When you are finished with the exhibition you end up in the shop, where they have Bowie badges, t-shirts, biographies, albums and DVDs, bags, calendars, posters, magnets, pencils, notebooks and many more. These can also be ordered from anywhere in the world in the V and A web shop. I can recommend the companion coffee table book to the exhibition (now reduced to £20 in paperback version), several of the biographies and the special edition dvds available of all his hard-to-find films.
There is also a David Bowie café and lots of lectures, workshops and events related to this exhibition. Some of the workshops were amazing.
On 13 August there will be a cinema event of this exhibition. Read more about it here.
When that is over, the exhibition will start to tour the world. It is a must see! At the V & A it broke all records for advance ticket sales, and since then has broken all attendance records for the museum and the online tickets are permanently sold out. Here is the first list of cities it will visit. This list will be updated as new venues are announced.
I learned a lot, such as:
- Bowie was the first artist to have a web presence with an interactive website
- He has sold more than 140 million albums
- He has played to 80 000 fans in New Zealand – the largest audience per capita anywhere
- He established Bowie bonds – securities collateralized by future earnings of singer David Bowie’s song catalog. Issued in 1997, Bowie Bonds established a new category of securitized debt in which entertainers sold future royalties to investors
- He plays electric and acoustic guitars; saxophone; keyboards including piano and synthesizers; harmonica, xylophone, stylophone, drums, percussion, cello and viola
- He has designed stage sets, album covers (most notably Diamond Dogs) and has complete control of projects
- Apart from acting in quite a few films, he was also a hit in Elephant Man on Broadway. He played the Elephant Man, John Merrick and did not use makeup or prosthetics – just speech and bodily movements – to portray the character. He was actually extremely good. Clips are shown in the exhibition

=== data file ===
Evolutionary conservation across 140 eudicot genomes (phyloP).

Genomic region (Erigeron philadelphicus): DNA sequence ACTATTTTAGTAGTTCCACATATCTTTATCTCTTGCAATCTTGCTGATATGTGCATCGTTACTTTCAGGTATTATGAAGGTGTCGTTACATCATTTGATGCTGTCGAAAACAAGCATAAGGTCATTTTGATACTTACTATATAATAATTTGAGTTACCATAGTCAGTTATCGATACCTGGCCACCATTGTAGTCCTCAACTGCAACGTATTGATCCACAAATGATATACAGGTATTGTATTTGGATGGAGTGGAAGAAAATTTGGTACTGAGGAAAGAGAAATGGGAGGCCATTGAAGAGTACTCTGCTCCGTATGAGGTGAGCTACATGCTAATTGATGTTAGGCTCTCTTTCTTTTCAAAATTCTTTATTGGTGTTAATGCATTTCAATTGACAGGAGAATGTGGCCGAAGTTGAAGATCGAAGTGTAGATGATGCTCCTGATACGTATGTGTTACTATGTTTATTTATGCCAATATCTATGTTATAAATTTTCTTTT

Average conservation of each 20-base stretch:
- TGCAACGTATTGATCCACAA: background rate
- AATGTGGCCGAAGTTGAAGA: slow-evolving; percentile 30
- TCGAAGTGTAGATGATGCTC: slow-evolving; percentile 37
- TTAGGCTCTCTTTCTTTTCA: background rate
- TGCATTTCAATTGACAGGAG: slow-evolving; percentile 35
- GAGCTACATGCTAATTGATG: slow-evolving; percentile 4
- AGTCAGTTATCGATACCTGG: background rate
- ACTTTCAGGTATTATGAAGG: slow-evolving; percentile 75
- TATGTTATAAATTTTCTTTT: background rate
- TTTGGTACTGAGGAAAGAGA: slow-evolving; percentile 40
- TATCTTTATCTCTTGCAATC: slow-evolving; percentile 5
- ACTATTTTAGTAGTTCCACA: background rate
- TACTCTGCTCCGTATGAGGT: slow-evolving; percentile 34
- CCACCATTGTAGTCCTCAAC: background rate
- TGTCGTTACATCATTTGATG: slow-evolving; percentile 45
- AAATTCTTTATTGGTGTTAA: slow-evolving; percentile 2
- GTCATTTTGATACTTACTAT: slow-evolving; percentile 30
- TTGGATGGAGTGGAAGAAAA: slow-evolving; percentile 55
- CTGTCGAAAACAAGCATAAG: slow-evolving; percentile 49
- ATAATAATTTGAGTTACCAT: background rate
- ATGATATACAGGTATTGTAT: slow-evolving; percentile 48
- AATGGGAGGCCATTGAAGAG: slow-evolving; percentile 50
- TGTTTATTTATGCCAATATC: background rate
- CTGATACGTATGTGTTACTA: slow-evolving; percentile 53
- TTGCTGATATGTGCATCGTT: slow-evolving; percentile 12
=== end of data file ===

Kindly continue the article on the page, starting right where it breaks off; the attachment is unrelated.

- He is trained in mime and cabaret. Clips are shown in the exhibition
- He was one of the first people to use McQueen as a designer
- He turned down a knighthood in 2003
- He started a society called ‘The Society for the Prevention of Cruelty to Long-Haired Men’
Click on the images below to see bigger pictures and cycle through them.
These are some of the videos they show:
and one of the exhibition
and, as promised above, links to two of my favourie Bowie clips:
First, Moonage Daydream live from the Hammersmith Odeon on 3rd July 1973. This is probably my favourite Bowie song and video of all time. It shows Bowie’s showmanship, his fantastic voice, his songwriting talent, his ability to be simultaneously masculine and feminine, the chemistry between Mick Ronson and Bowie and the great extended Ronson guitar solo (which allowed Bowie to disappear for a costume change for the next song). This was the last time Bowie appeared as Ziggy. He announced his retirement at the end of this concert -surprising both the band and the audience, who knew nothing about it. Bowie later said he was absolutely exhausted and utterly tired of Ziggy. But you would not say it by looking at his energy and chemistry with Ronson and the audience in this clip. The 2 simple silver bracelets Bowie always wore on his left arm seemed at odds with the over the top costumes but they were wedding bracelets – worn by him and Angie Bowie instead of traditional wedding rings. Read more about them here. You can buy a DVD of the whole concert – I can recommend it.
And second, Rebel Rebel from 1974. This was the last glam rock single Bowie made, and this made my dad totally apoplectic – the lyrics, Bowie’s androgyny, the outfit (complete with signature Bowie Bulge) and his suggestive guitar stroking and facial expressions. To this day I love it – and it has not dated at all!